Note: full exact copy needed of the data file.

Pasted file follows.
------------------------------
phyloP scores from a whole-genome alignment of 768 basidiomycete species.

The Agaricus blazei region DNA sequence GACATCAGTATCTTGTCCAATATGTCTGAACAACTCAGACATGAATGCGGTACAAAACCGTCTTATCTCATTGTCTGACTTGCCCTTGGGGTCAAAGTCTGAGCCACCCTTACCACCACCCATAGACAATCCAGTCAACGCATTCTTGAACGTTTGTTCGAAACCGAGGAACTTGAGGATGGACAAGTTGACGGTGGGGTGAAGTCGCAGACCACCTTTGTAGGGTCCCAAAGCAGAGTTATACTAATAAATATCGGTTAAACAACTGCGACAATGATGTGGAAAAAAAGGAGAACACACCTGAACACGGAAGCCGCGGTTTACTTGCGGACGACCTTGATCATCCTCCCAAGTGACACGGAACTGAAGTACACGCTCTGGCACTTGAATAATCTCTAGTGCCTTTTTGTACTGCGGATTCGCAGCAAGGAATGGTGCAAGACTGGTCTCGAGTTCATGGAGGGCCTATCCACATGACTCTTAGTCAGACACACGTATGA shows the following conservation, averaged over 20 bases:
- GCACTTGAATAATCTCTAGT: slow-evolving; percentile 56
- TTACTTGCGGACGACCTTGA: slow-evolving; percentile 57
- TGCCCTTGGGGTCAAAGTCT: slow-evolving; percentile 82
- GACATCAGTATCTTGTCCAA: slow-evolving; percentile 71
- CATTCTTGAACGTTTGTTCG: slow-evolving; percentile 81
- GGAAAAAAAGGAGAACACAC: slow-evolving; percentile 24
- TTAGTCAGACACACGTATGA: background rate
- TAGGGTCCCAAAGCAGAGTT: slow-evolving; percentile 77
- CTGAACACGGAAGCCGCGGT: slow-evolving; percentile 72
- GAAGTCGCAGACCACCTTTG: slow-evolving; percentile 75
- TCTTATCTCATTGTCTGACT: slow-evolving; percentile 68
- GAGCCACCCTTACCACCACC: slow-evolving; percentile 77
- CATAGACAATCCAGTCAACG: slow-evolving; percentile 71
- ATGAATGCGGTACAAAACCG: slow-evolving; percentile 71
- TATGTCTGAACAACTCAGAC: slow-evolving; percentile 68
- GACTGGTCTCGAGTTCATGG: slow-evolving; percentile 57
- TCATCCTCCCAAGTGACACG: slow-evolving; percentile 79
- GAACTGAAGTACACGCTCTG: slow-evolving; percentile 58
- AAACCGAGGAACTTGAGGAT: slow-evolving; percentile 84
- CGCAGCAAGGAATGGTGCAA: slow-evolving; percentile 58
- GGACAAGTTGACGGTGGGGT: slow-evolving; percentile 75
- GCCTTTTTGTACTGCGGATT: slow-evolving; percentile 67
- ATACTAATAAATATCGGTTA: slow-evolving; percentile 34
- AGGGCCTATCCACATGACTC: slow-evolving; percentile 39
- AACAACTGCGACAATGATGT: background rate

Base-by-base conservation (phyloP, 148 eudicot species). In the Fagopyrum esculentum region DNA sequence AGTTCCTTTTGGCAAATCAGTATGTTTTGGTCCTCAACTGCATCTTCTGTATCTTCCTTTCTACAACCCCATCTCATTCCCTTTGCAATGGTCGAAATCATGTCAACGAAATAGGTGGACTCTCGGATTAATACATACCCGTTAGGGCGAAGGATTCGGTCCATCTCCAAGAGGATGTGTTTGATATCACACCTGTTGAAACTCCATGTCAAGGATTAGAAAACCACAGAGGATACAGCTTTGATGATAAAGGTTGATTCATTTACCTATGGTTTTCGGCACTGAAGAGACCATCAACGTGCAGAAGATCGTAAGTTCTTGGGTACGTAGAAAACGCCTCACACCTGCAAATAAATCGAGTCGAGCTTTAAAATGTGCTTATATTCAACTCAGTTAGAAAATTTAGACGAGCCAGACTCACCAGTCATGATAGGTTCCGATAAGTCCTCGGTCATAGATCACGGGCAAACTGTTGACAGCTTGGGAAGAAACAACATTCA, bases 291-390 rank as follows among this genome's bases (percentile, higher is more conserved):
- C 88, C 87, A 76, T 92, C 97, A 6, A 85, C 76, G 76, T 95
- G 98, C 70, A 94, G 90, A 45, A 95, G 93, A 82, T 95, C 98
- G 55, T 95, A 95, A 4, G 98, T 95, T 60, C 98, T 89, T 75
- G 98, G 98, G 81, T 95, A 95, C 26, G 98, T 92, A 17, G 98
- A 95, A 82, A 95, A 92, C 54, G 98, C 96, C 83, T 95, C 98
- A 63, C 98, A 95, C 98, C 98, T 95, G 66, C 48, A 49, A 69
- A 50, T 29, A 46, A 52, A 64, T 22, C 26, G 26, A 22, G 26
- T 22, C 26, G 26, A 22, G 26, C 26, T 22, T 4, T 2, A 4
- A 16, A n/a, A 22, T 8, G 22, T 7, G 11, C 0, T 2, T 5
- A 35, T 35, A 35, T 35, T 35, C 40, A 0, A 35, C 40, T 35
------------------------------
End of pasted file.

phyloP scores from a whole-genome alignment of 768 basidiomycete species.

The Agaricus blazei region DNA sequence GACATCAGTATCTTGTCCAATATGTCTGAACAACTCAGACATGAATGCGGTACAAAACCGTCTTATCTCATTGTCTGACTTGCCCTTGGGGTCAAAGTCTGAGCCACCCTTACCACCACCCATAGACAATCCAGTCAACGCATTCTTGAACGTTTGTTCGAAACCGAGGAACTTGAGGATGGACAAGTTGACGGTGGGGTGAAGTCGCAGACCACCTTTGTAGGGTCCCAAAGCAGAGTTATACTAATAAATATCGGTTAAACAACTGCGACAATGATGTGGAAAAAAAGGAGAACACACCTGAACACGGAAGCCGCGGTTTACTTGCGGACGACCTTGATCATCCTCCCAAGTGACACGGAACTGAAGTACACGCTCTGGCACTTGAATAATCTCTAGTGCCTTTTTGTACTGCGGATTCGCAGCAAGGAATGGTGCAAGACTGGTCTCGAGTTCATGGAGGGCCTATCCACATGACTCTTAGTCAGACACACGTATGA shows the following conservation, averaged over 20 bases:
- GCACTTGAATAATCTCTAGT: slow-evolving; percentile 56
- TTACTTGCGGACGACCTTGA: slow-evolving; percentile 57
- TGCCCTTGGGGTCAAAGTCT: slow-evolving; percentile 82
- GACATCAGTATCTTGTCCAA: slow-evolving; percentile 71
- CATTCTTGAACGTTTGTTCG: slow-evolving; percentile 81
- GGAAAAAAAGGAGAACACAC: slow-evolving; percentile 24
- TTAGTCAGACACACGTATGA: background rate
- TAGGGTCCCAAAGCAGAGTT: slow-evolving; percentile 77
- CTGAACACGGAAGCCGCGGT: slow-evolving; percentile 72
- GAAGTCGCAGACCACCTTTG: slow-evolving; percentile 75
- TCTTATCTCATTGTCTGACT: slow-evolving; percentile 68
- GAGCCACCCTTACCACCACC: slow-evolving; percentile 77
- CATAGACAATCCAGTCAACG: slow-evolving; percentile 71
- ATGAATGCGGTACAAAACCG: slow-evolving; percentile 71
- TATGTCTGAACAACTCAGAC: slow-evolving; percentile 68
- GACTGGTCTCGAGTTCATGG: slow-evolving; percentile 57
- TCATCCTCCCAAGTGACACG: slow-evolving; percentile 79
- GAACTGAAGTACACGCTCTG: slow-evolving; percentile 58
- AAACCGAGGAACTTGAGGAT: slow-evolving; percentile 84
- CGCAGCAAGGAATGGTGCAA: slow-evolving; percentile 58
- GGACAAGTTGACGGTGGGGT: slow-evolving; percentile 75
- GCCTTTTTGTACTGCGGATT: slow-evolving; percentile 67
- ATACTAATAAATATCGGTTA: slow-evolving; percentile 34
- AGGGCCTATCCACATGACTC: slow-evolving; percentile 39
- AACAACTGCGACAATGATGT: background rate

Base-by-base conservation (phyloP, 148 eudicot species). In the Fagopyrum esculentum region DNA sequence AGTTCCTTTTGGCAAATCAGTATGTTTTGGTCCTCAACTGCATCTTCTGTATCTTCCTTTCTACAACCCCATCTCATTCCCTTTGCAATGGTCGAAATCATGTCAACGAAATAGGTGGACTCTCGGATTAATACATACCCGTTAGGGCGAAGGATTCGGTCCATCTCCAAGAGGATGTGTTTGATATCACACCTGTTGAAACTCCATGTCAAGGATTAGAAAACCACAGAGGATACAGCTTTGATGATAAAGGTTGATTCATTTACCTATGGTTTTCGGCACTGAAGAGACCATCAACGTGCAGAAGATCGTAAGTTCTTGGGTACGTAGAAAACGCCTCACACCTGCAAATAAATCGAGTCGAGCTTTAAAATGTGCTTATATTCAACTCAGTTAGAAAATTTAGACGAGCCAGACTCACCAGTCATGATAGGTTCCGATAAGTCCTCGGTCATAGATCACGGGCAAACTGTTGACAGCTTGGGAAGAAACAACATTCA, bases 291-390 rank as follows among this genome's bases (percentile, higher is more conserved):
- C 88, C 87, A 76, T 92, C 97, A 6, A 85, C 76, G 76, T 95
- G 98, C 70, A 94, G 90, A 45, A 95, G 93, A 82, T 95, C 98
- G 55, T 95, A 95, A 4, G 98, T 95, T 60, C 98, T 89, T 75
- G 98, G 98, G 81, T 95, A 95, C 26, G 98, T 92, A 17, G 98
- A 95, A 82, A 95, A 92, C 54, G 98, C 96, C 83, T 95, C 98
- A 63, C 98, A 95, C 98, C 98, T 95, G 66, C 48, A 49, A 69
- A 50, T 29, A 46, A 52, A 64, T 22, C 26, G 26, A 22, G 26
- T 22, C 26, G 26, A 22, G 26, C 26, T 22, T 4, T 2, A 4
- A 16, A n/a, A 22, T 8, G 22, T 7, G 11, C 0, T 2, T 5
- A 35, T 35, A 35, T 35, T 35, C 40, A 0, A 35, C 40, T 35